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The Liquidity Challenge In The Nigerian Power Sector - Deal or No Deal?

  1. “(2) Prices for the activities referred to in subsection 1 of this section shall be regulated according to one or more methodologies adopted by the Commission for regulating electricity prices and such tariff methodologies shall:

  2. (a) allow a licensee that operates efficiently to recover the full costs of its business activities, including a reasonable return on the capital invested in business”.

  3. Recommendation:

  4. The NERC, with the support of the Ministry of Power should create the needed framework, which will enable willing sellers of electricity to sell to willing buyers.

    By law, “the Minister may issue a directive to the Commission, specifying the class or classes of end-use customers that, from time to time, shall constitute “eligible customers…”[12]

    In recognition of this provision of the law, Nigeria’s Honourable Minister of Power, Works and Housing, Mr. Babatunde Fashola, SAN, hinted, during an interview he granted in April 2016, that certain groups of “eligible customers” in some parts of the country, predominantly Lagos, have expressed their intention to the DisCos with charge over distributing power to their franchise areas, to buy specific megawatts of electricity at tariff rates to be mutually agreed between these groups of customers and the DisCos[13].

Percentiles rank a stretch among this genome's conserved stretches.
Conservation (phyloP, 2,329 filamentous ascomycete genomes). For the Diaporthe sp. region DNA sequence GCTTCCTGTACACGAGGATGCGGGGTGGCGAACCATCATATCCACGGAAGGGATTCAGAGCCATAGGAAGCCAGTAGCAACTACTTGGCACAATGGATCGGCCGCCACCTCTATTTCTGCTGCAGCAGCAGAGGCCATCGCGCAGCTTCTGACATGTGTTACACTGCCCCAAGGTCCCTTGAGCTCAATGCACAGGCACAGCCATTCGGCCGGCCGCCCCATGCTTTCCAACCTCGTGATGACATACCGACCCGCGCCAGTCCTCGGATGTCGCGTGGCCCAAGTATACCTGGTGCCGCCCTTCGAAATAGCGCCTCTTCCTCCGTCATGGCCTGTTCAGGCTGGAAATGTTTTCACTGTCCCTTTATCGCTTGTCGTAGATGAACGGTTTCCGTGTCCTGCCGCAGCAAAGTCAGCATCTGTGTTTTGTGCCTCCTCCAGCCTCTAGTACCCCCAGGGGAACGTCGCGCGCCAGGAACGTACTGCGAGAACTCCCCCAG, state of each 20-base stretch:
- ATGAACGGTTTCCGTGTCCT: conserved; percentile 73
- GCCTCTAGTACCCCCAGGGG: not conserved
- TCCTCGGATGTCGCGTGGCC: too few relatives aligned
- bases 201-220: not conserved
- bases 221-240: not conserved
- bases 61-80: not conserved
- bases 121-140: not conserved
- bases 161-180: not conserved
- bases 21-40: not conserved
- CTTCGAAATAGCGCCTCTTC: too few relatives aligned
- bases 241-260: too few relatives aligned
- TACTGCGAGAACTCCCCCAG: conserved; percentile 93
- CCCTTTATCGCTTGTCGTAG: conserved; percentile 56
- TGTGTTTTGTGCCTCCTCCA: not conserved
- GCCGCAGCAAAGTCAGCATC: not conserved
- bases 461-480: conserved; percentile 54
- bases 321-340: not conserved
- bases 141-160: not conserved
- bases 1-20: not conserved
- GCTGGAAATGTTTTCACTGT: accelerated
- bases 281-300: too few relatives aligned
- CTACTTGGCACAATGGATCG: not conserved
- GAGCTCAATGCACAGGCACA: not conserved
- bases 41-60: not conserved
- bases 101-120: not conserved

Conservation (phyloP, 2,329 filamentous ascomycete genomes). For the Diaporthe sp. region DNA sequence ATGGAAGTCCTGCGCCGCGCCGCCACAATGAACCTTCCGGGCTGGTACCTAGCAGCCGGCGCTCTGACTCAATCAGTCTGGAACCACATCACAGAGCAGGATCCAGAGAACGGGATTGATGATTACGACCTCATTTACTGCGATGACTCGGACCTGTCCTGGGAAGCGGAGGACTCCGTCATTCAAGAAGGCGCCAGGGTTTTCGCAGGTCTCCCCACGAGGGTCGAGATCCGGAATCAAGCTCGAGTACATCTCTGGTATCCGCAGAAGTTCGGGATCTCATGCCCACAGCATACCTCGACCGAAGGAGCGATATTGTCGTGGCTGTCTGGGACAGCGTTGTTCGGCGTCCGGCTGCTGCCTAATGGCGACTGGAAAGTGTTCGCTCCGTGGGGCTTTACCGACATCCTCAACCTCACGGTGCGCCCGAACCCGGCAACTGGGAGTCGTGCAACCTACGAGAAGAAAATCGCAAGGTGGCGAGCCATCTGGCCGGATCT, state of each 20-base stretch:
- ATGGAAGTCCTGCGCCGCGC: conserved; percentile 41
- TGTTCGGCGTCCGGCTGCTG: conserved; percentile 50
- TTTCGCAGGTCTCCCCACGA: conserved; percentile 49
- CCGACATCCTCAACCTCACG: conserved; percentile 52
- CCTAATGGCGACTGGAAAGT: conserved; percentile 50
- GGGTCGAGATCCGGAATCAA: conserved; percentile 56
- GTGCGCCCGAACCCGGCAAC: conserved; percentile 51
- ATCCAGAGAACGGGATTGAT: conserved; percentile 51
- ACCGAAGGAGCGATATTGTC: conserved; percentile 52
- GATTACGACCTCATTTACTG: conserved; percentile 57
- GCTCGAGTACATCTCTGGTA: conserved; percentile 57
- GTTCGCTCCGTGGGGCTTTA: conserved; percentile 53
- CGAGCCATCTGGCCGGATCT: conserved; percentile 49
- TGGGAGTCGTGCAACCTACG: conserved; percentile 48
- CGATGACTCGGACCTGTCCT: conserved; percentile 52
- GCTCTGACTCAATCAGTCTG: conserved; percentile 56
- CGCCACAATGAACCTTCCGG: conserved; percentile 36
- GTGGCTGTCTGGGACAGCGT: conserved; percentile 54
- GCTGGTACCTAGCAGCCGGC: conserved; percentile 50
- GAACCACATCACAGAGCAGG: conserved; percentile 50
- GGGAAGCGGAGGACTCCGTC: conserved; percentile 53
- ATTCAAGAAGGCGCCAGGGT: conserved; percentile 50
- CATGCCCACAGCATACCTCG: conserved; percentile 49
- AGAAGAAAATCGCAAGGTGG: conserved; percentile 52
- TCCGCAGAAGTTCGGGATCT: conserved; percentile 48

Where the above structure is adopted, DisCos will be able to distribute power at cost reflective tariffs on a willing seller/willing buyer basis rather than at the subsisting regime of subsidized uniform rates for all customers which, frankly, are unsustainable and unrealistic.

  1. Huge Collection Losses

    Collection losses, which occur either in form of technical or non-technical losses, constitute another major cause of revenue shortfall and thus contributes largely to the liquidity challenge which power companies face in Nigeria.



[12] Section 27, EPSRA

[13] “Electricity: The price Nigerians must pay”; Vanguard, April 24, 2016 –